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Image: D&G

In between the voluminous skirts and intricately embroidered gowns that Dolce & Gabbana sent down the runway as part of its Fall 2016 Alta Moda collection in Naples was an ode to sport: a sky blue (European) football jersey, complete with the number ten and the name of Diego Maradona in silk and crystals. While the retired soccer player, formerly of S.C.C. Napoli, first called designers Domenico Dolce and Stefano Gabbana’s garment a “splendid gesture of love towards Naples,” he ultimately changed his tune, and called foul by way of an Italian lawsuit, in which he accused the Milan-based brand of misappropriating his likeness by hijacking his jersey without his authorization.

Now, more than two years after the famed footballer filed suit, seeking more than $1 million in damages in connection with the fashion brand’s alleged misappropriation, which stood to cause confusion amongst consumers as to the source of the jersey and/or the connection between D&G and Maradona when such a connection did not exist, a Milanese court has taken his side.

In a decision issued earlier this month, as reported by European intellectual property site IPKat, a judge for the Milan Court of First Instance held that “the use of a decorative element, which reproduces a [distinctive sign of name] of a third-party leads to the establishment of an association with that person.” Specifically referencing Dolce & Gabbana’s use of the Maradona-specific elements, the court stated that when the sign is “well known” and “conveys particular impressions of historical allure and football excellence,” which is true in the case at hand, “it cannot be freely used by third-parties without the permission of the rightsholder.”

With that in mind, the court held that by making use of Maradona’s name without his consent, Dolce & Gabbana ran afoul of the Italian Industrial Property Code, which, as IPKat notes, provides “extensive image rights protection,” which have been broadened over the years as “courts have issued decisions that have progressively broadened the scope of protection afforded to one’s own image, name, likeness, voice, etc.” (Such rights mirror the right of publicity protections that exist on a state-by-state basis in the U.S.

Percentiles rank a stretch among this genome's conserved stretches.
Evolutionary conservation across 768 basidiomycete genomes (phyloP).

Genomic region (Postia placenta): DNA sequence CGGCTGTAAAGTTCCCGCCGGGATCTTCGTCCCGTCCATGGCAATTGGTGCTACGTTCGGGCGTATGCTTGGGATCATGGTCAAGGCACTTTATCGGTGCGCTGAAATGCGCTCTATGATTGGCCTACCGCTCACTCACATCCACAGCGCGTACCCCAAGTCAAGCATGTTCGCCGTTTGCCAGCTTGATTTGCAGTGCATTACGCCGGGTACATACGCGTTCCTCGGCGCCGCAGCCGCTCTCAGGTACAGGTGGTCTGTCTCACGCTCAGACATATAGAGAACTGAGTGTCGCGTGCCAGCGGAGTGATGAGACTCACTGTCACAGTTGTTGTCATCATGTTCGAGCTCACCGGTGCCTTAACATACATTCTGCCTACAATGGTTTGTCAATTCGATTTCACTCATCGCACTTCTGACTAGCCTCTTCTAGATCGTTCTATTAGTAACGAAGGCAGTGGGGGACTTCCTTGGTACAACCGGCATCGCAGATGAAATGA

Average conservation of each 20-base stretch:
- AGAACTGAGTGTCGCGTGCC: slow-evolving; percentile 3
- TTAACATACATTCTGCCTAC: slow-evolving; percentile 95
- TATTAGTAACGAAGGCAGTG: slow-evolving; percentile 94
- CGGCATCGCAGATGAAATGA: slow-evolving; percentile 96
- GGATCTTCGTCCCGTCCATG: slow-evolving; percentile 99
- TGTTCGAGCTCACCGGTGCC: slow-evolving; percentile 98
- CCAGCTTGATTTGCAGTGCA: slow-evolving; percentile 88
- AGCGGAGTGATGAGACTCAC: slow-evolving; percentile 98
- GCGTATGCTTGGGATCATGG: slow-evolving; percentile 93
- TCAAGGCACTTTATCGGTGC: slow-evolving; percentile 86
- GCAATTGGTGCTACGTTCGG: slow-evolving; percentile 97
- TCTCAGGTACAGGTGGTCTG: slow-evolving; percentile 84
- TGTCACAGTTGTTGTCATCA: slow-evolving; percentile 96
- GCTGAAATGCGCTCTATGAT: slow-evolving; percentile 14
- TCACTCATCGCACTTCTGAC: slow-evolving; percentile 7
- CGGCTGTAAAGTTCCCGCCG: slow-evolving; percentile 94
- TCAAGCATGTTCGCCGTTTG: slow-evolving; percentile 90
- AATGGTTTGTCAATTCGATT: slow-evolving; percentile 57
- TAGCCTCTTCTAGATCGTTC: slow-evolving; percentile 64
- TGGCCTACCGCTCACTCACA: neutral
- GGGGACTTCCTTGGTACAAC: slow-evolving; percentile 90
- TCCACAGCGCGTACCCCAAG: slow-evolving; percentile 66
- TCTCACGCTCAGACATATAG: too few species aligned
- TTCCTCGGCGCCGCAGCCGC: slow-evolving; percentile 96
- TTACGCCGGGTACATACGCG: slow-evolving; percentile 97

As for the damages at play, the court is forcing D&G to pay 70,000 euros (quite a bit less than the 1 million euros that Maradona was seeking), a sum based on the figures associated with prior endorsement deals involving the retired sports star. In determining the monetary damages award, the court placed emphasis on the fact that Dolce & Gabbana never actually manufactured or sold any quantity of the shirt that appeared on its runway, which is not out of the ordinary for the wares that brands make for their over-the-top runway spectaculars, which are largely staged in furtherance of an effort to court couture clients, press, and ready-to-wear and accessories customers.

In a statement this month, Maradona said that while “tributes are fantastic, I think [Dolce & Gabbana] should have asked for the permission they needed to use my name in their show,” with his counsel Ulisse Corea noting that “the only person who can use that name, as well as the image of such a famous person to obtain financial benefits, is Maradona himself.”